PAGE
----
Lefemine v. Wideman
Annotate this Case
568 U.S. ___ (2012)
Lefemine and members of CCL demonstrate, carrying pictures of aborted fetuses, to protest abortions. In 2005, Lefemine and about 20 other CCL members demonstrated at a busy intersection in Greenwood County, South Carolina. Citing complaints about the signs, a police officer informed Lefemine that if the signs were not discarded, he would be ticketed for breach of the peace. Lefemine objected, but disbanded the protest. A year later, Lefemine’s attorney sent a letter to the sheriff, informing him that the group intended to return to the same site with the disputed signs. The department responded that the police had not violated Lefemine’s rights and warned that “should we observe any protester or demonstrator committing the same act, we will again order the person(s) to stop or face criminal sanctions.” Fearing sanctions, the group did not protest in the county for two years. Lefemine filed suit under 42 U.S.C. 1983. The district court permanently enjoined content-based restrictions on Lefemine’s display of graphic signs under similar circumstances, but refused Lefemine’s requests for nominal damages, based on qualified immunity, and attorney fees. The Fourth Circuit affirmed the denial of attorney’s fees. The Supreme Court vacated, holding that the injunction, which altered the legal relationship between the parties, made Lefemine a “prevailing party” under the Civil Rights Attorney’s Fees Awards Act, 42 U. S.C. 1988.
SUPREME COURT OF THE UNITED STATES
STEVEN LEFEMINE, dba COLUMBIA CHRISTIANS FOR LIFE v. DAN WIDEMAN et al.
on petition for writ of certiorari to the united states court of appeals for the fourth circuit
No. 12–168. Decided November 5, 2012
This case concerns the award of attorney’s fees in a suit alleging unconstitutional conduct by government officials. The United States Court of Appeals for the Fourth Circuit held that a plaintiff who secured a permanent injunction but no monetary damages was not a “prevailing party” under 42 U. S. C. §1988, and so could not receive fees. That was error. Because the injunction ordered the defendant officials to change their behavior in a way that directly benefited the plaintiff, we vacate the Fourth Cir- cuit’s decision and remand for further proceedings.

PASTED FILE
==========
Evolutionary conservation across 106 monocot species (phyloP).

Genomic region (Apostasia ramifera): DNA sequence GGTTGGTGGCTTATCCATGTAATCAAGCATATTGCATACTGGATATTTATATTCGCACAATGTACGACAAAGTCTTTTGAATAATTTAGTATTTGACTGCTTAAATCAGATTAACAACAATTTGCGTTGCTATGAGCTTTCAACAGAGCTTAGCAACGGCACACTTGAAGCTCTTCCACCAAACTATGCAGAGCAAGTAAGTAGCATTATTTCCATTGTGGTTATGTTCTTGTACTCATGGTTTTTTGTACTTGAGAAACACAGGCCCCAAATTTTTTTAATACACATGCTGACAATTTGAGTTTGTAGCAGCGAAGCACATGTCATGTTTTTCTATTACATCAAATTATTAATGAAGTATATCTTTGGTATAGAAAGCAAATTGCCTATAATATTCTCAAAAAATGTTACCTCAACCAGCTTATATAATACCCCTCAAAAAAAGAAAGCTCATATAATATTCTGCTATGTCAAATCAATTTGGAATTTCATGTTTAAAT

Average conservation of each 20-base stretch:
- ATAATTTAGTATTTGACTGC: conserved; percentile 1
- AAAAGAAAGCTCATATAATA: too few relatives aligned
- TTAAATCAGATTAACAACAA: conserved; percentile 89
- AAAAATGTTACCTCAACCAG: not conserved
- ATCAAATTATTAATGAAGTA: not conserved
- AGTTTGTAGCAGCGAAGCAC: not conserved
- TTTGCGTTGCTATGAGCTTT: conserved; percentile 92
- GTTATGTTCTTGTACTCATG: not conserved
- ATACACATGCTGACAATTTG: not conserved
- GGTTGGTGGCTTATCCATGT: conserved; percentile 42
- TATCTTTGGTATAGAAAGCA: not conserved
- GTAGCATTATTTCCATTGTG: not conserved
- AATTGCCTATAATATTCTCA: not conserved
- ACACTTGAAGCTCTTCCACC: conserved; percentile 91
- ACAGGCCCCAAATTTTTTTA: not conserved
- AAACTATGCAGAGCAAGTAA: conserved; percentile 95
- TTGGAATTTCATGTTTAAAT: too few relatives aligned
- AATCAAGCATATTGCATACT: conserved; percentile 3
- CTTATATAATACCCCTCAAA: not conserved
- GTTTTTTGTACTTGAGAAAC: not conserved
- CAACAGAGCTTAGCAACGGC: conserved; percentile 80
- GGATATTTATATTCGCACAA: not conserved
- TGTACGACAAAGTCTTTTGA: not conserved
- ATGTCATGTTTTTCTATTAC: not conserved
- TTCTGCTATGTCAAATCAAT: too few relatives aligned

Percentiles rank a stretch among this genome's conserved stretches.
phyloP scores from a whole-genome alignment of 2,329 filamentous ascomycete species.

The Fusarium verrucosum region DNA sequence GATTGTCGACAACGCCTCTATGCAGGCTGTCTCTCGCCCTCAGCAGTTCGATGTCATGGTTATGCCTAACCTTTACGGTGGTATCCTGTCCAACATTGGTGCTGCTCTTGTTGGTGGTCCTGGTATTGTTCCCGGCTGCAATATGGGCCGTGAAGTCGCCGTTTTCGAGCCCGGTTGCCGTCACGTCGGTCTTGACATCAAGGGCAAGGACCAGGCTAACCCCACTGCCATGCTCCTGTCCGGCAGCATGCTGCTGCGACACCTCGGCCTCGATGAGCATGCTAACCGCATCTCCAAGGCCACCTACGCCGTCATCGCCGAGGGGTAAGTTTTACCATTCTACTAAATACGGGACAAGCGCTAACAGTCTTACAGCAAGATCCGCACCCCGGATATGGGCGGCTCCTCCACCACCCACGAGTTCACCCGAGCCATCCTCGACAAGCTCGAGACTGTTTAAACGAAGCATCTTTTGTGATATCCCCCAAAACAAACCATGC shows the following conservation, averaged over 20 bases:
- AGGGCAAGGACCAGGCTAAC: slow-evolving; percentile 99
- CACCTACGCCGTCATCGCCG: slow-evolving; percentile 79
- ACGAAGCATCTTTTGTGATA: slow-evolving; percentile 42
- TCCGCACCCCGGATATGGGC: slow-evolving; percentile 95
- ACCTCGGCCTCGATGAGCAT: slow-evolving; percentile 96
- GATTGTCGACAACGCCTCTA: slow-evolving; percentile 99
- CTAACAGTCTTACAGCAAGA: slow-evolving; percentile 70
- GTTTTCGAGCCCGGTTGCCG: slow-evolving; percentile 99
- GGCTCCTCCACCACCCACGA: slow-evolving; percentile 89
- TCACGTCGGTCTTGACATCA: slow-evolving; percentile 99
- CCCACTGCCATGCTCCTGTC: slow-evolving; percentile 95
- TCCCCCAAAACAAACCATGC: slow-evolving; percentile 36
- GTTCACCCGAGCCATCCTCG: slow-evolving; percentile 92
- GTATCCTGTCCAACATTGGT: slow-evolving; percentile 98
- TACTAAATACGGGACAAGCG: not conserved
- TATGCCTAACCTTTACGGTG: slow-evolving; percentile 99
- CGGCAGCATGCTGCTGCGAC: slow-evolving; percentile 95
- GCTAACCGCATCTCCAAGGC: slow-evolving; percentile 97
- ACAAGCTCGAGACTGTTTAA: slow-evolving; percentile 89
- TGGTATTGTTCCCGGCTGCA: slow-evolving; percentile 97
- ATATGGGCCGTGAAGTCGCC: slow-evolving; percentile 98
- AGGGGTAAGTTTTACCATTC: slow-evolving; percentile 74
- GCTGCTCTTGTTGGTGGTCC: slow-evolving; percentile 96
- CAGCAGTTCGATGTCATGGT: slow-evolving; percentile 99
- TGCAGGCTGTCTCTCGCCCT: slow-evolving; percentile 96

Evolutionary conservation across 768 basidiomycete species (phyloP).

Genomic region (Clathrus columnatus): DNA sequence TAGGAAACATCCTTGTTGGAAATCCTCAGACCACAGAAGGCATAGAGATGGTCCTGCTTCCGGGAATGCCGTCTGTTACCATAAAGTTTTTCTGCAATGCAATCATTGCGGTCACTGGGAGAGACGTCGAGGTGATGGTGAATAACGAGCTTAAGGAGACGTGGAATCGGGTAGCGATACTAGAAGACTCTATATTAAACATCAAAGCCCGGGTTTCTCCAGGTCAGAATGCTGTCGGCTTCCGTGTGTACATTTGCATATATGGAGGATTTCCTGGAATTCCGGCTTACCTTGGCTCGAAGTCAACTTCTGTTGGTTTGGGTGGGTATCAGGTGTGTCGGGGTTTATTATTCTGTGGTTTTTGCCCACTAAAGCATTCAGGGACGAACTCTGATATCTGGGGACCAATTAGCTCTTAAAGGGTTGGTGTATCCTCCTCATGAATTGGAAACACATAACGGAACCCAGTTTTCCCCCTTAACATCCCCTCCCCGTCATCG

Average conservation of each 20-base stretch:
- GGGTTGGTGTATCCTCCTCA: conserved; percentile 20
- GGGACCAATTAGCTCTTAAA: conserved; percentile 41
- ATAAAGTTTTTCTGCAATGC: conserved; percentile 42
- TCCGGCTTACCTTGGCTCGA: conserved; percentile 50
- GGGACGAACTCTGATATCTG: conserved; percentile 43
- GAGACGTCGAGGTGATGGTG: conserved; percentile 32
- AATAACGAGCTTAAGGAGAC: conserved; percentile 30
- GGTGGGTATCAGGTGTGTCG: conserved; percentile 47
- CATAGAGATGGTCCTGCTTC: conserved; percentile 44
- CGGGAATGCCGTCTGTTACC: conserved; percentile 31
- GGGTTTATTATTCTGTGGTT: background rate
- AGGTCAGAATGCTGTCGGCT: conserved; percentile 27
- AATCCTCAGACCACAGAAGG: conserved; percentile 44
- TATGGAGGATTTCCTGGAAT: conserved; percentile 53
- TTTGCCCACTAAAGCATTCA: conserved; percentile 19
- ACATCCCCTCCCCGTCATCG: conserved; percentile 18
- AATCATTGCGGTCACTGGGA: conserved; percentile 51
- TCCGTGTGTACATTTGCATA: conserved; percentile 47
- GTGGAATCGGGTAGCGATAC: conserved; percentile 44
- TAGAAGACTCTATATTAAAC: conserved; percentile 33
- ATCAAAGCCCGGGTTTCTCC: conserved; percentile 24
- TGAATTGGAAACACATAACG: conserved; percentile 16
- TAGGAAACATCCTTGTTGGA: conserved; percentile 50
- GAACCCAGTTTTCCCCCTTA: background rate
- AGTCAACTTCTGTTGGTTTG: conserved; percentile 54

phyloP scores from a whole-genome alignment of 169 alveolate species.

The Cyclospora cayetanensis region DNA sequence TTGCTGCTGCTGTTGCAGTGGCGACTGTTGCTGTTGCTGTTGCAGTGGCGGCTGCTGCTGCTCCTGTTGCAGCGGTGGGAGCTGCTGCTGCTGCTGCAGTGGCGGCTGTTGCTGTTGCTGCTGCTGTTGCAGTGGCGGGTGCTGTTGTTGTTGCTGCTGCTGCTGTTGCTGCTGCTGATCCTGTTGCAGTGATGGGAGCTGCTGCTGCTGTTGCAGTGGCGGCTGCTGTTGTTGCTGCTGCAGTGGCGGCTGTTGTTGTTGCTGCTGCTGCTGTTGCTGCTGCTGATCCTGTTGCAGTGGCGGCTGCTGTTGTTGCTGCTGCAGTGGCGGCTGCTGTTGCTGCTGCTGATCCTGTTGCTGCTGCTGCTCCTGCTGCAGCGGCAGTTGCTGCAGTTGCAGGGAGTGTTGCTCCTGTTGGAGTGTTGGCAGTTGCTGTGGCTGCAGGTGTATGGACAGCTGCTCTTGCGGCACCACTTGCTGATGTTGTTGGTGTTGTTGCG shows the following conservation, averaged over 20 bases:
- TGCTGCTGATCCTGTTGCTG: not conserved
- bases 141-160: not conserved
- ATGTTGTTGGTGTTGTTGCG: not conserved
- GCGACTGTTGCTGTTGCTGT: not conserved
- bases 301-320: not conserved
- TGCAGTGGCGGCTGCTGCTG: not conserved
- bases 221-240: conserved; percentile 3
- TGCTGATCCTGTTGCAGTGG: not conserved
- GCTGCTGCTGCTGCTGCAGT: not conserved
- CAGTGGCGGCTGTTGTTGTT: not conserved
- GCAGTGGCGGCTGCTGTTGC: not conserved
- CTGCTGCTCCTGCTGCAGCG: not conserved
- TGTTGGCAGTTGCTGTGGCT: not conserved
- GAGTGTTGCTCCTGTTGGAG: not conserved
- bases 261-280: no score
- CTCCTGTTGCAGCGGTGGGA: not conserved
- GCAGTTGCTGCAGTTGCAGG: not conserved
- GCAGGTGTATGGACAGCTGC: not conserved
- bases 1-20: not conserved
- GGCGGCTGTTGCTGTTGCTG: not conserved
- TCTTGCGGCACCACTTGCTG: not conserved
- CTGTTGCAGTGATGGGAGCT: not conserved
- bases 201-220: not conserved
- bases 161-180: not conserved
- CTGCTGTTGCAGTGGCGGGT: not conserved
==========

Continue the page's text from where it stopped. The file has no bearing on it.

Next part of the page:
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Petitioner Steven Lefemine and members of Columbia Christians for Life (CCL) engage in demonstrations in which they carry pictures of aborted fetuses to protest the availability of abortions. On November 3, 2005, Lefemine and about 20 other CCL members conducted such a demonstration at a busy intersection in Greenwood County, South Carolina. Citing complaints about the graphic signs, a Greenwood County police officer informed Lefemine that if the signs were not discarded, he would be ticketed for breach of the peace. Lefemine objected, asserting that the officer was violating his First Amendment rights, but the threat eventually caused him to disband the protest. See Lefemine v. Davis, 732 F. Supp. 2d 614, 617–619 (SC 2010).
A year later, an attorney for Lefemine sent a letter to Dan Wideman, the sheriff of Greenwood County, informing him that the group intended to return to the same site with the disputed signs. The letter cautioned that further interference would cause Lefemine “ ‘to pursue all avail- able legal remedies.’ ” Id., at 619. Chief Deputy Mike Frederick responded that the police had not previously violated Lefemine’s rights, and warned that “ ‘should we observe any protester or demonstrator committing the same act, we will again conduct ourselves in exactly the same manner: order the person(s) to stop or face criminal sanctions.’ ” Ibid. Out of fear of those sanctions, the group chose not to protest in the county for the next two years. See ibid.